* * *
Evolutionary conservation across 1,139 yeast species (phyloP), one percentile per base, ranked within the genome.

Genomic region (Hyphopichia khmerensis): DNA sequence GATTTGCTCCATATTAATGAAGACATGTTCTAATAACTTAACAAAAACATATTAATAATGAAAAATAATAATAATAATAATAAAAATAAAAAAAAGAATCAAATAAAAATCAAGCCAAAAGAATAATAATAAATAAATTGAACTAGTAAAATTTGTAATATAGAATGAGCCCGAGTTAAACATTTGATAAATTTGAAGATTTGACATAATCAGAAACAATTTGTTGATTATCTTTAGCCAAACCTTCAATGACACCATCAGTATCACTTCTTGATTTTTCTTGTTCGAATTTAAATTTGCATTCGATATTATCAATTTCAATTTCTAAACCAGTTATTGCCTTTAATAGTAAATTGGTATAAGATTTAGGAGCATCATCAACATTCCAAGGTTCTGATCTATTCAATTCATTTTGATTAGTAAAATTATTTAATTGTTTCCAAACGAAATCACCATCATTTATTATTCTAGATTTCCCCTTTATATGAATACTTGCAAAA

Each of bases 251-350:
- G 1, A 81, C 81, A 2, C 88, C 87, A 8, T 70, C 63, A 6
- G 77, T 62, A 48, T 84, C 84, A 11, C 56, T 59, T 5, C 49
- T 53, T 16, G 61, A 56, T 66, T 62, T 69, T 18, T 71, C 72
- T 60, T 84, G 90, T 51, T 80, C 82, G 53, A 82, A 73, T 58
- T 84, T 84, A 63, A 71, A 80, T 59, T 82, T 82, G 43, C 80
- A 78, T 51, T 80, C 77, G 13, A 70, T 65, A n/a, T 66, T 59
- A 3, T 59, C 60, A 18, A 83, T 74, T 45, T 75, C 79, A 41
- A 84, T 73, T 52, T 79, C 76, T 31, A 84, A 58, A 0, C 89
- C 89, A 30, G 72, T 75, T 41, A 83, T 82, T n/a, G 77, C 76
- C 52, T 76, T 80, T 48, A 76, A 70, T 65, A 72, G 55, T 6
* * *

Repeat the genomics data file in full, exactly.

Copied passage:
Evolutionary conservation across 1,139 yeast species (phyloP), one percentile per base, ranked within the genome.

Genomic region (Hyphopichia khmerensis): DNA sequence GATTTGCTCCATATTAATGAAGACATGTTCTAATAACTTAACAAAAACATATTAATAATGAAAAATAATAATAATAATAATAAAAATAAAAAAAAGAATCAAATAAAAATCAAGCCAAAAGAATAATAATAAATAAATTGAACTAGTAAAATTTGTAATATAGAATGAGCCCGAGTTAAACATTTGATAAATTTGAAGATTTGACATAATCAGAAACAATTTGTTGATTATCTTTAGCCAAACCTTCAATGACACCATCAGTATCACTTCTTGATTTTTCTTGTTCGAATTTAAATTTGCATTCGATATTATCAATTTCAATTTCTAAACCAGTTATTGCCTTTAATAGTAAATTGGTATAAGATTTAGGAGCATCATCAACATTCCAAGGTTCTGATCTATTCAATTCATTTTGATTAGTAAAATTATTTAATTGTTTCCAAACGAAATCACCATCATTTATTATTCTAGATTTCCCCTTTATATGAATACTTGCAAAA

Each of bases 251-350:
- G 1, A 81, C 81, A 2, C 88, C 87, A 8, T 70, C 63, A 6
- G 77, T 62, A 48, T 84, C 84, A 11, C 56, T 59, T 5, C 49
- T 53, T 16, G 61, A 56, T 66, T 62, T 69, T 18, T 71, C 72
- T 60, T 84, G 90, T 51, T 80, C 82, G 53, A 82, A 73, T 58
- T 84, T 84, A 63, A 71, A 80, T 59, T 82, T 82, G 43, C 80
- A 78, T 51, T 80, C 77, G 13, A 70, T 65, A n/a, T 66, T 59
- A 3, T 59, C 60, A 18, A 83, T 74, T 45, T 75, C 79, A 41
- A 84, T 73, T 52, T 79, C 76, T 31, A 84, A 58, A 0, C 89
- C 89, A 30, G 72, T 75, T 41, A 83, T 82, T n/a, G 77, C 76
- C 52, T 76, T 80, T 48, A 76, A 70, T 65, A 72, G 55, T 6